“Hate crime” is the term given to acts of violence or intimidation directed at people because of their (perceived):
Despite its name, a hate crime is not in fact a crime in itself. Rather, where crimes such as assault or harassment occur, which are motivated by one of the above discriminatory factors, the judge is directed by the Criminal Justice Act 2003 to impose a tougher sentence on the offender.
As of September 2020, the Law Commission has advocated for the inclusion of misogyny as a hate crime characteristic. According to the Oxford English Dictionary, misogyny is the “hatred or dislike of, or prejudice against, women”. Organisations such as Women’s Aid and Citizens UK have publicly supported this proposed development, arguing that women must be protected by hate crime legislation.
But not everyone agrees.
Professor of Law at the University of Swansea and author for The Critic, Andrew Tettenborn, opposes this change. In his recent article, “Misogyny is Not a Hate Crime”, Tettenborn emphasises that women are not a marginalised minority but half of the population. In fact, he states:
“There is no social problem of sex hatred equivalent to that of racial or religious hatred…True, there is a problem of discrimination, and undoubtedly in many cases women still end up short-changed. But while this may amply justify anti-discrimination laws, it provides no argument whatever for any stirring-up offence”.
I have several quandaries with this.
Firstly, whilst it is true women make up roughly 50% of the population, and are not considered a minority group, the fact that they should be able to benefit from the protection of hate crime laws should be indisputable. It is, not always but predominantly, women who are the victims of domestic abuse, sexual violence and public sexual harassment. In 2017, the Crime Survey for England and Wales found that 20% of women and 4% of men have experienced some type of sexual assault since the age of 16. Thus, whilst sexual assault is not a crime exclusive to women, it must be acknowledged that there is an inherent power dynamic associated with these crimes that disproportionately affects women. Given the inherent differences between men and women, that can leave women susceptible to these crimes, arguably women need this protection; protection that could be given by misogyny being made a hate crime.
Secondly, Tettenborn fails to acknowledge the intersectional way in which race, religion and sex/gender coincide. In fact, a high proportion of women who have reported incidents of hate, described the motivation for this abuse as stemming from multiple, intersecting prejudices, such as islamophobia and misogyny. Therefore, if hate can be motivated by both religion and misogyny simultaneously, it follows that misogyny in itself should be classified as a hate crime, in the same way that religion is. As it currently stands, hate crime legislation is arbitrarily selective.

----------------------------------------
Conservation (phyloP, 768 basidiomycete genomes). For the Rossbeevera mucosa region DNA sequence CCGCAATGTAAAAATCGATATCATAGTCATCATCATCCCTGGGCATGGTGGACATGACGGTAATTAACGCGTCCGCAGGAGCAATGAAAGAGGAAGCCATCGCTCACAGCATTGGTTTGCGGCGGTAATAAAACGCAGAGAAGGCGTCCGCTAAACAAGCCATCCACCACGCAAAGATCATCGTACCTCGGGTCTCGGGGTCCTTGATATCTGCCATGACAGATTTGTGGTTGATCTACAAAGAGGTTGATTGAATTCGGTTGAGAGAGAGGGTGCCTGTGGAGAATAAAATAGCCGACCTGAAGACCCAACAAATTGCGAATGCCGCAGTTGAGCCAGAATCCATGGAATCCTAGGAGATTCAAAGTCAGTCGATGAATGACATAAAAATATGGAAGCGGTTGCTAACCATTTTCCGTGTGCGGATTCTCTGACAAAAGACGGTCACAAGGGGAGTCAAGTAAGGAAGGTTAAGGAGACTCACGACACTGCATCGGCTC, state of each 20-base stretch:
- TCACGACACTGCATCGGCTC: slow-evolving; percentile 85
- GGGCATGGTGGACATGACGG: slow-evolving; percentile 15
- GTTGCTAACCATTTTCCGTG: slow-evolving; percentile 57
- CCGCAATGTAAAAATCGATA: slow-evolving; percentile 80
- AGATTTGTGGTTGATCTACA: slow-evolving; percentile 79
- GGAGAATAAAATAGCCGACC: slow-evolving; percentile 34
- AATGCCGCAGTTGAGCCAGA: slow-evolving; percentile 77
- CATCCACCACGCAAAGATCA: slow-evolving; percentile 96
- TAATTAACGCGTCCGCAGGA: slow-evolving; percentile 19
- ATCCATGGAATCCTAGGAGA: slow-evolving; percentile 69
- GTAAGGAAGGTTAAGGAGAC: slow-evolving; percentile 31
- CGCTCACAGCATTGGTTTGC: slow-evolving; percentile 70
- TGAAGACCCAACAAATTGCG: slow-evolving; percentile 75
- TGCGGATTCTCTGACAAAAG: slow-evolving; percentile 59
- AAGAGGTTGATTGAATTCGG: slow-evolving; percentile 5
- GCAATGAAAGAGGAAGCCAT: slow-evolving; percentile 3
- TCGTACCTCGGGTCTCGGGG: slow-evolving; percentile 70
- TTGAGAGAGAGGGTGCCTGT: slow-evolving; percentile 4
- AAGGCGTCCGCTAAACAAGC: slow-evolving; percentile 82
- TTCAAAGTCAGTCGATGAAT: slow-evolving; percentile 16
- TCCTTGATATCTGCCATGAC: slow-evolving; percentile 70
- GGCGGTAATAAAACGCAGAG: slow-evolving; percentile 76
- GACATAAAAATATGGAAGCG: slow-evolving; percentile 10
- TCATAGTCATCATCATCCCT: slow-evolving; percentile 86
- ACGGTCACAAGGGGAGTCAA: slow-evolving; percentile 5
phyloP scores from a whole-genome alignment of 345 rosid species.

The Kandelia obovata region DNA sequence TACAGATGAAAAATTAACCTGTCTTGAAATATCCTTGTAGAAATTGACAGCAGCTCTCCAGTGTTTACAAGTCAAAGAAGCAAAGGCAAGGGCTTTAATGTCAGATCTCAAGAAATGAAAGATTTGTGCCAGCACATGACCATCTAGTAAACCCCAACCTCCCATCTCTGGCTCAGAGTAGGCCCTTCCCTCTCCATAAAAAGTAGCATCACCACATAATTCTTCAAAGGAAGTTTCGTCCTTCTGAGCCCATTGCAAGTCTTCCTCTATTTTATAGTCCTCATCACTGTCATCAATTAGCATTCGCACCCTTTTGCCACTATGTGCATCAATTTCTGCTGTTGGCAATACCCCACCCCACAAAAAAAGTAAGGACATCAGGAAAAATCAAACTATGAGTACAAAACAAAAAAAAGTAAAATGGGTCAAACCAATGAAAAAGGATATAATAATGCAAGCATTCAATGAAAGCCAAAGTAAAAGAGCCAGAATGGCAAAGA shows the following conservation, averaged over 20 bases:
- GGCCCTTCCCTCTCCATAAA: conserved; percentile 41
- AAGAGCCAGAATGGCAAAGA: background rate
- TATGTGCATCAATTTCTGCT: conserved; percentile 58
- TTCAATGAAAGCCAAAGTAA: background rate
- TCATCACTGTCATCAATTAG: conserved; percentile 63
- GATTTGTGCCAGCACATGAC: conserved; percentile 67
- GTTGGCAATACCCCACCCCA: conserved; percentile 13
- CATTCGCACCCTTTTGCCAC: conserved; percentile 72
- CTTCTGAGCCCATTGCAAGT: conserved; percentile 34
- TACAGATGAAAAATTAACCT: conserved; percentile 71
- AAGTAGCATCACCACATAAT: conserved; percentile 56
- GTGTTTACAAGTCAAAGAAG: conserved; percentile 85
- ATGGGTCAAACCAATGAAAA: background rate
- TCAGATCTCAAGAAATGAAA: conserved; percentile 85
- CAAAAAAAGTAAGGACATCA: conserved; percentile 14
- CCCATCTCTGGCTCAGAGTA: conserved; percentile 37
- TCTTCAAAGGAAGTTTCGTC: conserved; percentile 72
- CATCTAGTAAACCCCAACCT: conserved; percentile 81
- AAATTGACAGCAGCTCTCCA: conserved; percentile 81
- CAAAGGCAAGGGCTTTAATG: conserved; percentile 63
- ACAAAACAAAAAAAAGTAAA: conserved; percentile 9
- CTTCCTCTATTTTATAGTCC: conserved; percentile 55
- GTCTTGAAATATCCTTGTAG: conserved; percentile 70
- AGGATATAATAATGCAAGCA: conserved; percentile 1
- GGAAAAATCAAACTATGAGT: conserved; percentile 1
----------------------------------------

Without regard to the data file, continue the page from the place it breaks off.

And thirdly, I’d like to understand exactly what Mr Tettenborn means when he declares that “in many cases women still end up short-changed”. Would he say that being a victim of rape or sexual assault is to be “short-changed”? This trivialisation indicates an obscene lack of understanding of many women’s experiences. In addition, it reveals his incomprehension of the differences between discrimination legislation and hate crime legislation. The difference is as follows:
Without access to hate crime legislation, the severity of the incidents these women face is overlooked and undermined.
What is more, Tettenborn believes that the law is an inappropriate tool for this kind of change and that making misogyny a hate crime could have a detrimental impact on freedom of speech. I strongly disagree.
Firstly, the law is an instrument for social change. Helen Voce, Nottingham Women’s Centre CEO, emphasised that, “misogyny is the soil in which violence against women grows”. She is right. If we are to eventually rid the world of female genital mutilation, rape, and violence against women, we must utilise the law to combat the root cause of these crimes: misogyny.
And secondly, making misogyny a hate crime will not infringe upon freedom of speech. Why? Because recording misogyny as a hate crime will not lead to men being “locked up” for wolf whistling, as the media has claimed. (Nonetheless, there is a strong argument that wolf whistling should be criminalised as public street harassment! Keep an eye out of another post about this in the future). In reality, misogynistic hate crimes are likely to include stalking, groping and indecent assault, crimes which surely warrant severe sanctions.
Ultimately, including misogyny within hate crime legislation is essential if we are to eradicate gender-based violence. As noted by the Campaign and Policy Manager at Women’s Aid, Lucy Hadley, "making clear that crimes happen to women 'because they are women' could help to send a clear message that women will be believed, protected and supported if they experience sexist violence and abuse”.
Labour MP for Walthamstow, Stella Creasy, has urged “every woman who has walked with keys in her hands at night, been abused or attacked online or offline to come forward and be heard” in the Law Commission’s consultation on hate crime legislation. She states:
"This is our moment for change - rather than asking women to pick a side of their identity to be protected, it's time to send a message that women should be equally able to live free from fear of assault or harm targeted at them simply for who they are."
The consultation is open until 24 December 2020. The Law Commission has asked to hear from those who have experienced various forms of hate crime, based on all types of characteristics. If you have been a victim of a crime that you believe to be motivated by misogyny, please use your voice and respond to this consultation here.